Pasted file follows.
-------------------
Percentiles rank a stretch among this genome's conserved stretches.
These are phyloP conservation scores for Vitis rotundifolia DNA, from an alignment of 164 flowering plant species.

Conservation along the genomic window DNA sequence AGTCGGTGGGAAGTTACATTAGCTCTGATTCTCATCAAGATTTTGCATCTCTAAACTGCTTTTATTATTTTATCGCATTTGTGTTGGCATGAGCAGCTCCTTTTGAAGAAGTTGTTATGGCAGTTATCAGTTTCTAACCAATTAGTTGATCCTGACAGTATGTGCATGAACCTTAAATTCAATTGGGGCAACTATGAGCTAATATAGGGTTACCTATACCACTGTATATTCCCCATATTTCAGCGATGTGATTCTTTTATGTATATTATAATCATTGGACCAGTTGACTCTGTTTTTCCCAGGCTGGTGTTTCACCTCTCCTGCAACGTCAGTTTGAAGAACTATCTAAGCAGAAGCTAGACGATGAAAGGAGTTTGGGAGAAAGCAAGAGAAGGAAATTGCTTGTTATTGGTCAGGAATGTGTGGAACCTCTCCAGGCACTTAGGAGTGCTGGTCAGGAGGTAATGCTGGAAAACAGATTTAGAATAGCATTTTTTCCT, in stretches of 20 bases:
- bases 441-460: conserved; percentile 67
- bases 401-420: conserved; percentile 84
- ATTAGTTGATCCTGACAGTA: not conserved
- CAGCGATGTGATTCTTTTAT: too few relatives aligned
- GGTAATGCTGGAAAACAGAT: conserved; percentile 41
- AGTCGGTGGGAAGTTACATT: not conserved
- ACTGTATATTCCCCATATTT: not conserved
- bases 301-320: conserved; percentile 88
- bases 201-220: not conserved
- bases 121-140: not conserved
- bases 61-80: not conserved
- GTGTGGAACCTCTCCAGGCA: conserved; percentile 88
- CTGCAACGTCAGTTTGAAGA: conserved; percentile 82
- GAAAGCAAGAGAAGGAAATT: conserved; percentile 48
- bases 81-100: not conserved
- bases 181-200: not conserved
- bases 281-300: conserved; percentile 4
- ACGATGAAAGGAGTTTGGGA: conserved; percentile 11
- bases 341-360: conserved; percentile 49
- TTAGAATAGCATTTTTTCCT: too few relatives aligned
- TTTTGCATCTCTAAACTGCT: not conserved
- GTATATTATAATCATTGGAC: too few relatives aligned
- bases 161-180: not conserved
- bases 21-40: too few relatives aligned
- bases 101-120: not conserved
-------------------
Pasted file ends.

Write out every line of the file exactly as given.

Percentiles rank a stretch among this genome's conserved stretches.
These are phyloP conservation scores for Vitis rotundifolia DNA, from an alignment of 164 flowering plant species.

Conservation along the genomic window DNA sequence AGTCGGTGGGAAGTTACATTAGCTCTGATTCTCATCAAGATTTTGCATCTCTAAACTGCTTTTATTATTTTATCGCATTTGTGTTGGCATGAGCAGCTCCTTTTGAAGAAGTTGTTATGGCAGTTATCAGTTTCTAACCAATTAGTTGATCCTGACAGTATGTGCATGAACCTTAAATTCAATTGGGGCAACTATGAGCTAATATAGGGTTACCTATACCACTGTATATTCCCCATATTTCAGCGATGTGATTCTTTTATGTATATTATAATCATTGGACCAGTTGACTCTGTTTTTCCCAGGCTGGTGTTTCACCTCTCCTGCAACGTCAGTTTGAAGAACTATCTAAGCAGAAGCTAGACGATGAAAGGAGTTTGGGAGAAAGCAAGAGAAGGAAATTGCTTGTTATTGGTCAGGAATGTGTGGAACCTCTCCAGGCACTTAGGAGTGCTGGTCAGGAGGTAATGCTGGAAAACAGATTTAGAATAGCATTTTTTCCT, in stretches of 20 bases:
- bases 441-460: conserved; percentile 67
- bases 401-420: conserved; percentile 84
- ATTAGTTGATCCTGACAGTA: not conserved
- CAGCGATGTGATTCTTTTAT: too few relatives aligned
- GGTAATGCTGGAAAACAGAT: conserved; percentile 41
- AGTCGGTGGGAAGTTACATT: not conserved
- ACTGTATATTCCCCATATTT: not conserved
- bases 301-320: conserved; percentile 88
- bases 201-220: not conserved
- bases 121-140: not conserved
- bases 61-80: not conserved
- GTGTGGAACCTCTCCAGGCA: conserved; percentile 88
- CTGCAACGTCAGTTTGAAGA: conserved; percentile 82
- GAAAGCAAGAGAAGGAAATT: conserved; percentile 48
- bases 81-100: not conserved
- bases 181-200: not conserved
- bases 281-300: conserved; percentile 4
- ACGATGAAAGGAGTTTGGGA: conserved; percentile 11
- bases 341-360: conserved; percentile 49
- TTAGAATAGCATTTTTTCCT: too few relatives aligned
- TTTTGCATCTCTAAACTGCT: not conserved
- GTATATTATAATCATTGGAC: too few relatives aligned
- bases 161-180: not conserved
- bases 21-40: too few relatives aligned
- bases 101-120: not conserved